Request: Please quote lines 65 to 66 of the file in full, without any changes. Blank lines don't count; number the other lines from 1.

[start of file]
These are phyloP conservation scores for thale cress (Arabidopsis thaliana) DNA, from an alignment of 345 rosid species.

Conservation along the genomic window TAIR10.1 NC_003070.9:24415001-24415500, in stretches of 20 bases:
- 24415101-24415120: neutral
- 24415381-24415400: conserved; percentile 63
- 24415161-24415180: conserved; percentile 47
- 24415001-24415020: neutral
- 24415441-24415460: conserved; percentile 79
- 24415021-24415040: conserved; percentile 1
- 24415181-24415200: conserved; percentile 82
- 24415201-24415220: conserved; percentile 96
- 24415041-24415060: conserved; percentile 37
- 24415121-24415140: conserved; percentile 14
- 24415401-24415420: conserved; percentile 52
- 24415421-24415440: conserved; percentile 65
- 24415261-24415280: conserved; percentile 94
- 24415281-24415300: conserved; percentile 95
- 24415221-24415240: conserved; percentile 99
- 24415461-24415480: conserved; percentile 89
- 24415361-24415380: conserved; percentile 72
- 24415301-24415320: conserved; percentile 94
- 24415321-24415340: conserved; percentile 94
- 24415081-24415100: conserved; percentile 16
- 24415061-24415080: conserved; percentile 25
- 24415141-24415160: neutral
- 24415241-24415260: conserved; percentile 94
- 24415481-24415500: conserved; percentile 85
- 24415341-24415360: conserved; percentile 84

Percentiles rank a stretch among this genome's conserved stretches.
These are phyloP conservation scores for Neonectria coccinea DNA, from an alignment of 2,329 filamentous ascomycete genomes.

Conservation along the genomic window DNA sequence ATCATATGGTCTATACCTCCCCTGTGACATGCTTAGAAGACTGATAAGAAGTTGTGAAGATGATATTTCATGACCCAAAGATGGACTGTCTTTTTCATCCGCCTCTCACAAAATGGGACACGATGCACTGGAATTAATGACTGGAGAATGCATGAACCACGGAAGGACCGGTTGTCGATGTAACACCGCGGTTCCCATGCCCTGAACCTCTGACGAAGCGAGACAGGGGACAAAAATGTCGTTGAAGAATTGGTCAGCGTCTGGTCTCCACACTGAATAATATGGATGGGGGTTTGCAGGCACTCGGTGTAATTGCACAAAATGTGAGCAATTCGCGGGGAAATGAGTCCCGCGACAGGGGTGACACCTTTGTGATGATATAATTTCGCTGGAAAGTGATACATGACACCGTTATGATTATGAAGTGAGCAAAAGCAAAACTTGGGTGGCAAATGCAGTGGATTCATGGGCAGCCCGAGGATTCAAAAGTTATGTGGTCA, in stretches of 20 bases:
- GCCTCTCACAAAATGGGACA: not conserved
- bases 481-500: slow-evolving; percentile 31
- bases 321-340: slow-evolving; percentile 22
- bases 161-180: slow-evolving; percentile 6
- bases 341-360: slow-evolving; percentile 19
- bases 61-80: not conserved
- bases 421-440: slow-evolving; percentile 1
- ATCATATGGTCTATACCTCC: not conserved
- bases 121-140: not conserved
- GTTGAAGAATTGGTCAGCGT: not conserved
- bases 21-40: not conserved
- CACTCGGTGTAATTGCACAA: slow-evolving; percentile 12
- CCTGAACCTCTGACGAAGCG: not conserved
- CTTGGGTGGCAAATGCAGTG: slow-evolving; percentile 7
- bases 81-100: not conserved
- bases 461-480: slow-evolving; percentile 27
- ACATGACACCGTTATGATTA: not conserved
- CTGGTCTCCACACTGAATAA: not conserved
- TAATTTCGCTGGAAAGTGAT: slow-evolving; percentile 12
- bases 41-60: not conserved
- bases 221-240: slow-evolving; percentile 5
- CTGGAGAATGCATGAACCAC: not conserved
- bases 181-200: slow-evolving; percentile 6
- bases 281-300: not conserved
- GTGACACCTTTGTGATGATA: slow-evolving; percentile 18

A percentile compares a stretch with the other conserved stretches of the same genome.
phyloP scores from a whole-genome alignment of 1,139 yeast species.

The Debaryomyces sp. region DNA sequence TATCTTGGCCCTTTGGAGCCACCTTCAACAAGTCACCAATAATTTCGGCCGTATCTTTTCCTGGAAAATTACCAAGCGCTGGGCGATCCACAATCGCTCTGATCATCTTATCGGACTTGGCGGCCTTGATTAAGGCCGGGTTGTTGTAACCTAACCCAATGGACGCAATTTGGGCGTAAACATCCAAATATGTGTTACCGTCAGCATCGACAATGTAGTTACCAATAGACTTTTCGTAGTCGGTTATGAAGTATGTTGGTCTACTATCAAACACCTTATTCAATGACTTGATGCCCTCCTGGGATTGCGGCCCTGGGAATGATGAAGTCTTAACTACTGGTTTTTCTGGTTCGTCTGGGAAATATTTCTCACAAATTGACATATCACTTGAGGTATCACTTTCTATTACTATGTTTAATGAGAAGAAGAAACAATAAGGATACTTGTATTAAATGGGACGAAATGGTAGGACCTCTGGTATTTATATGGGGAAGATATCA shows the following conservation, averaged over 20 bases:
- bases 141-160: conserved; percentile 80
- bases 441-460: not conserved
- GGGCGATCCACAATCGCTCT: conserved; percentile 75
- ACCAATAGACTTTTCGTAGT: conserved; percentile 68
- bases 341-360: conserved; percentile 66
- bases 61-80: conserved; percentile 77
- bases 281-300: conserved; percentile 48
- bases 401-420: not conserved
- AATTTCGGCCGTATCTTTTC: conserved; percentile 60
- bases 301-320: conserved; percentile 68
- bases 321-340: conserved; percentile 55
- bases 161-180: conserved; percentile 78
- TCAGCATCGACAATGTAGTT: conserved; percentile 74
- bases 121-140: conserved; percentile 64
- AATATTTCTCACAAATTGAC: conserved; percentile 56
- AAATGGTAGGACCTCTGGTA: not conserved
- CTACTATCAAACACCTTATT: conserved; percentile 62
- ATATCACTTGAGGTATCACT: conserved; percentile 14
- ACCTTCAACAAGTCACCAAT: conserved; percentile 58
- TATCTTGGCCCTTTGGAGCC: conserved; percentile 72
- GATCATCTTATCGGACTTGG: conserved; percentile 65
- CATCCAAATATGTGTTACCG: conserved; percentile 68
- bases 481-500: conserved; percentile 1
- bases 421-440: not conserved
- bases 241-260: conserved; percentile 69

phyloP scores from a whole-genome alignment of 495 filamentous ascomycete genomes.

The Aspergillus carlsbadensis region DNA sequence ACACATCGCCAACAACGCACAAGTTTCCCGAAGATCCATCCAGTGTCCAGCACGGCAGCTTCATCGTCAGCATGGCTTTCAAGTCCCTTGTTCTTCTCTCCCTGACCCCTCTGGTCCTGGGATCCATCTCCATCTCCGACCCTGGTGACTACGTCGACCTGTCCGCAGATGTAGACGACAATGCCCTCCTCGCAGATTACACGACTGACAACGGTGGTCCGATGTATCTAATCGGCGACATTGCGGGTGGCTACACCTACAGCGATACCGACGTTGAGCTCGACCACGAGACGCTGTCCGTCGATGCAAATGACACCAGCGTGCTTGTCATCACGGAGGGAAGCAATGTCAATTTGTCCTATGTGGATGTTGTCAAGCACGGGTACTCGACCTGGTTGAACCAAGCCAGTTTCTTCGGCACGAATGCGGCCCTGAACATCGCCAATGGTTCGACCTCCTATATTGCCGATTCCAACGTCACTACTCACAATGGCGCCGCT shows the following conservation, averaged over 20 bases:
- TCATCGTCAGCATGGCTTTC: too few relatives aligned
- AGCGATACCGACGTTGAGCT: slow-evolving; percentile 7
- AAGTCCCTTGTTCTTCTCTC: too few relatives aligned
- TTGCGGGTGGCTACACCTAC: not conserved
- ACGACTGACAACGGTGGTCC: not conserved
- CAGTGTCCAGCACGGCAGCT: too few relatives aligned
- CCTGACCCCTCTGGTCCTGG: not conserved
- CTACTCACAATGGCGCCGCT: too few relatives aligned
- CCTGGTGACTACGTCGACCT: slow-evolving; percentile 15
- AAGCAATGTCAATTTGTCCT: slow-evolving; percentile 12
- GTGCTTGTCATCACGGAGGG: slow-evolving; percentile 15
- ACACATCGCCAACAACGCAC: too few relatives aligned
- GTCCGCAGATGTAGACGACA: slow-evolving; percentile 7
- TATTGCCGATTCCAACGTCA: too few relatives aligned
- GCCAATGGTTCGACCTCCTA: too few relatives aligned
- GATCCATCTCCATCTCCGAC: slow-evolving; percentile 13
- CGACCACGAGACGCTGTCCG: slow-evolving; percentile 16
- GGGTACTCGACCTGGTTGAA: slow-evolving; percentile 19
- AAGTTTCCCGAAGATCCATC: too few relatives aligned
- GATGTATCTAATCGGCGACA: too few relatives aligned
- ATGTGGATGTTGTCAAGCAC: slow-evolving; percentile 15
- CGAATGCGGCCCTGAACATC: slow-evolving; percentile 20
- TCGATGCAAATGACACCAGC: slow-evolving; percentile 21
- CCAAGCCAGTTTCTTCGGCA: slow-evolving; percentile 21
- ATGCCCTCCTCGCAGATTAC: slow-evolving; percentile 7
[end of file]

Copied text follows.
- bases 281-300: conserved; percentile 48
- bases 401-420: not conserved